Researchers who use the Negotiating the Life Course data are not able to identify you.  Market researchers do not have access to the data.

The project team are bound by legislation to protect your privacy and your involvement with the study is also protected by The Australian National University Ethics Committee.

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Who is carrying out the study?
The study is undertaken by the Australian Demographic and Social Research Institute, located at The Australian National University and the School of Social Science at The University of Queensland.

Researchers from the Australian Institute of Family Studies are involved in the design of the interview questions, as well as conducting analyses using the data collection on a regular basis.

How do I get more information?
If you want to get more information, please telephone (02) 6125 1549 or email nlc@anu.edu.au. Should you have any concerns about the conduct of this study, you are welcome to contact Human Ethics at The Australian National University at the following link (http://www.anu.edu.au/ro/ORI/Human/human_index.php), by email (Research.Office@anu.edu.au), or you could call them on (02) 6125 0099.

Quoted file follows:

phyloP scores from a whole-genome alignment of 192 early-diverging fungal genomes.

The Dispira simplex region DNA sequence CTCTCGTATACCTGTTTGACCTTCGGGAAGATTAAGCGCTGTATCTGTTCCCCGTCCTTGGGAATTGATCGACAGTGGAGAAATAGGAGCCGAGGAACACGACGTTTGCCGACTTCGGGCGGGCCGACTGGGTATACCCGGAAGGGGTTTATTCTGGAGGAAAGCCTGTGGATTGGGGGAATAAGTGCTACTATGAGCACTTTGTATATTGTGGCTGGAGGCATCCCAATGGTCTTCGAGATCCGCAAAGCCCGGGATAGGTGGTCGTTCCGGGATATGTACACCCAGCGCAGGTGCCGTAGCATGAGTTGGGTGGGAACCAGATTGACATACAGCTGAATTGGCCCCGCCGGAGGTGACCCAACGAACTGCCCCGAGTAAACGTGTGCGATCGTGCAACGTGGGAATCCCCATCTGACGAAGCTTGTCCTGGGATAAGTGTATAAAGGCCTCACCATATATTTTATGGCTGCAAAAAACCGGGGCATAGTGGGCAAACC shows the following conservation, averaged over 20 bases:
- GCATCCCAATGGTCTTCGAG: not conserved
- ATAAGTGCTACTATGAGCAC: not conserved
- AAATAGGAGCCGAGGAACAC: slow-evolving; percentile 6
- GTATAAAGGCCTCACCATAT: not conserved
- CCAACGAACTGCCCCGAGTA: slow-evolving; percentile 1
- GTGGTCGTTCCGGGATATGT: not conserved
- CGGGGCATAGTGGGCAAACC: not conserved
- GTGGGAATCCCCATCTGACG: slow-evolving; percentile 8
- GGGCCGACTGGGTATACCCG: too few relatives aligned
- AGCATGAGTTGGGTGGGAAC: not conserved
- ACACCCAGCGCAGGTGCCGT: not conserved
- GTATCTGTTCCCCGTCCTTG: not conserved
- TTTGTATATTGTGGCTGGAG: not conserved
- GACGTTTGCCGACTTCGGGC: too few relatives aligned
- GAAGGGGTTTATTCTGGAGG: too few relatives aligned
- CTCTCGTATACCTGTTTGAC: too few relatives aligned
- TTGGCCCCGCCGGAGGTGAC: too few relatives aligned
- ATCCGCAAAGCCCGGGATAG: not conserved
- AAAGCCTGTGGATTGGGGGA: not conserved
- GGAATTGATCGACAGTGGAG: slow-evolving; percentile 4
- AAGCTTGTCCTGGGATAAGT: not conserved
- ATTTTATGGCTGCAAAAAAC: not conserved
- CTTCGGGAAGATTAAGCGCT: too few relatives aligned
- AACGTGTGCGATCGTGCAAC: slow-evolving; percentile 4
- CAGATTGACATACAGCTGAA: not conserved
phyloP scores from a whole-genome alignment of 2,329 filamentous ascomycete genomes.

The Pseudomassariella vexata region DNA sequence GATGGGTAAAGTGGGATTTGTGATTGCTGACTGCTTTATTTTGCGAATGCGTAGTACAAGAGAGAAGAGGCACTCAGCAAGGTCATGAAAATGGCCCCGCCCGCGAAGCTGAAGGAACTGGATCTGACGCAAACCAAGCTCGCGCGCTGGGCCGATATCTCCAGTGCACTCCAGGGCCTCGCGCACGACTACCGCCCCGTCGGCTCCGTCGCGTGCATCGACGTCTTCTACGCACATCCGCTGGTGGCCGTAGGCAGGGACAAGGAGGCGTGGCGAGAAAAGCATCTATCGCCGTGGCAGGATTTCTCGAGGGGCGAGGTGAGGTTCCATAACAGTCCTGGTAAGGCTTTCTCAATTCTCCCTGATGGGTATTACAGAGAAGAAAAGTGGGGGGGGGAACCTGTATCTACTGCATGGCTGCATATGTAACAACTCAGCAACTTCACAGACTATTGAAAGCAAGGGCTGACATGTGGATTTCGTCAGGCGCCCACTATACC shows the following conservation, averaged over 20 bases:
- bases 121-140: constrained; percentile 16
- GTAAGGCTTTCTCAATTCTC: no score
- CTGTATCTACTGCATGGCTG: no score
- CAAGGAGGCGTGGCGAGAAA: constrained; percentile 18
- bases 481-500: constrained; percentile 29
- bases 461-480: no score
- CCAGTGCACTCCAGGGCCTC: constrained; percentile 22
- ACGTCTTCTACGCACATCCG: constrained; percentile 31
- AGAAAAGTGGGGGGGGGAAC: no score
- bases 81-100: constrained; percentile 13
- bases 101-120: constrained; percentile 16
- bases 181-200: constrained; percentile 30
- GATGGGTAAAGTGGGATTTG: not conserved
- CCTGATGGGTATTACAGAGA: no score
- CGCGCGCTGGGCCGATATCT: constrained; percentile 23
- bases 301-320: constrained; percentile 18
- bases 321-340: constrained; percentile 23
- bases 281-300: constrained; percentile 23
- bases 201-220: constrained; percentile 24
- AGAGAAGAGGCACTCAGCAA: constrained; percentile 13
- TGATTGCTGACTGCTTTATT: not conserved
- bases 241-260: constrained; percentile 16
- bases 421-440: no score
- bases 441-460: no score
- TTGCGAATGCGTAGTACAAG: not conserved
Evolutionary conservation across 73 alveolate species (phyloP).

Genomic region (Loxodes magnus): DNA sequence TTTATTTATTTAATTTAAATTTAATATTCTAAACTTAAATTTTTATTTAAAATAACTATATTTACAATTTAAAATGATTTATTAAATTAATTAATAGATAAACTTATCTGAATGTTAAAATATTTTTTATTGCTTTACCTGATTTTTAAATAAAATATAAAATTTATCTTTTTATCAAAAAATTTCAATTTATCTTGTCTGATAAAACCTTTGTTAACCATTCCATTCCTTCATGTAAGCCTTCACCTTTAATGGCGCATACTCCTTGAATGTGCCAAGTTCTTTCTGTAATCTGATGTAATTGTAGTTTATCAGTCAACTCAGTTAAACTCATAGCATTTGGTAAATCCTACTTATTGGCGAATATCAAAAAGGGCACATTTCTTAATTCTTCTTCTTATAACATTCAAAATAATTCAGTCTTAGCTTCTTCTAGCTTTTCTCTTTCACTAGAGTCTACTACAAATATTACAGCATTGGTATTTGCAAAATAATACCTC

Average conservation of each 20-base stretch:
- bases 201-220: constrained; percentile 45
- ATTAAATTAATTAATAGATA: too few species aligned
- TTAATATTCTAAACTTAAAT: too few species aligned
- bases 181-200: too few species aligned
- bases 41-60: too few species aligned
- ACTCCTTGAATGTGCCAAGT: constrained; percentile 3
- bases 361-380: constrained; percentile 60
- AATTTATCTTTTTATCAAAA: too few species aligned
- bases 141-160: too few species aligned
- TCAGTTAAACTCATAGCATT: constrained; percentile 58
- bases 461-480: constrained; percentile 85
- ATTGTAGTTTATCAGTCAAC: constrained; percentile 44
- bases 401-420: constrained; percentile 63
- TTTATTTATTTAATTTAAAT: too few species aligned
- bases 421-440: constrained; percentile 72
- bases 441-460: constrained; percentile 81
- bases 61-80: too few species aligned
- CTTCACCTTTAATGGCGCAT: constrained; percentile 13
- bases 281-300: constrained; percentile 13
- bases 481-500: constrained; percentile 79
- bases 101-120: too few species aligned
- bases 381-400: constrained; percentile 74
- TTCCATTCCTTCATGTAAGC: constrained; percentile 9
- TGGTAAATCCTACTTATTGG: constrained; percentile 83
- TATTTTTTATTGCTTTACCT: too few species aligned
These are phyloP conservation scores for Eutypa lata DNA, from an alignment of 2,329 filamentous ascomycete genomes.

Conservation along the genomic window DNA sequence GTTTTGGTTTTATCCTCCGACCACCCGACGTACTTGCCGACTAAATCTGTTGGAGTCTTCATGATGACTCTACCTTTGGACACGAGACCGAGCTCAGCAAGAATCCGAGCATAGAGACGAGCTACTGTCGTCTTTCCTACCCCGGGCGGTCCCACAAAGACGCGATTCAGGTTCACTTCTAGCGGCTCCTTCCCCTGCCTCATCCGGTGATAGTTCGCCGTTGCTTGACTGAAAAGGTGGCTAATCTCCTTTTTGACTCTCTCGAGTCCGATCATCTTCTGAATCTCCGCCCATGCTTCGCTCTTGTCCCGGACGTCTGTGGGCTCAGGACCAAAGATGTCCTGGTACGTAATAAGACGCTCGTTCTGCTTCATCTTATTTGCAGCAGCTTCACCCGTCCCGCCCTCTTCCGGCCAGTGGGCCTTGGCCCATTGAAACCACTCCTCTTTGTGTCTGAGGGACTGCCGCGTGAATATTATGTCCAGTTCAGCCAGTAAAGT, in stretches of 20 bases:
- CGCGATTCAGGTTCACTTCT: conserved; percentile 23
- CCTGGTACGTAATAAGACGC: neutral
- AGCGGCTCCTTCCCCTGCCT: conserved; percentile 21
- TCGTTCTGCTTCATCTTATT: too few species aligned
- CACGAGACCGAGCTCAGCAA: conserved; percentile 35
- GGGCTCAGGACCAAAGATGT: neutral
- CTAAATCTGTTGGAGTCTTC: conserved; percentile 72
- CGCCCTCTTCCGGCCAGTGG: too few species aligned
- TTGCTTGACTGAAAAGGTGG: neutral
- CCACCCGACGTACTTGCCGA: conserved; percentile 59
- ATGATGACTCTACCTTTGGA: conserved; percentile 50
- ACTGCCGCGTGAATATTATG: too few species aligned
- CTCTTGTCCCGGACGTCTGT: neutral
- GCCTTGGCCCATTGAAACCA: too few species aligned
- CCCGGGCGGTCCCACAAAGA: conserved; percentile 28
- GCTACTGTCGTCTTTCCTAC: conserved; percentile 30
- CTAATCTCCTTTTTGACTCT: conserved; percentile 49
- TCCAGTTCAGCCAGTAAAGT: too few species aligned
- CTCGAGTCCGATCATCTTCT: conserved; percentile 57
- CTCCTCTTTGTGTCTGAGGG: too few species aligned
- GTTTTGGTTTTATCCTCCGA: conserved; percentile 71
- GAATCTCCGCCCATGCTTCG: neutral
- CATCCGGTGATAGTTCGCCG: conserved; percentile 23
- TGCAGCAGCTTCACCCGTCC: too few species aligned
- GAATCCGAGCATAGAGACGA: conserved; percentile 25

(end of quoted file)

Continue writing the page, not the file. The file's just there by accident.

What if I miss a year?
If you miss a year we will lose valuable information about the course your life has taken.  We will make every effort to contact you for the next round of interviews, but after 6 years has passed it is not always easy to contact some of our participants - people move home, change phone numbers and/or change their names.  You can help by keeping your contact details up to date, and by supplying the interviewer with the name and phone number of a family member or friend who will know how to get in contact with you.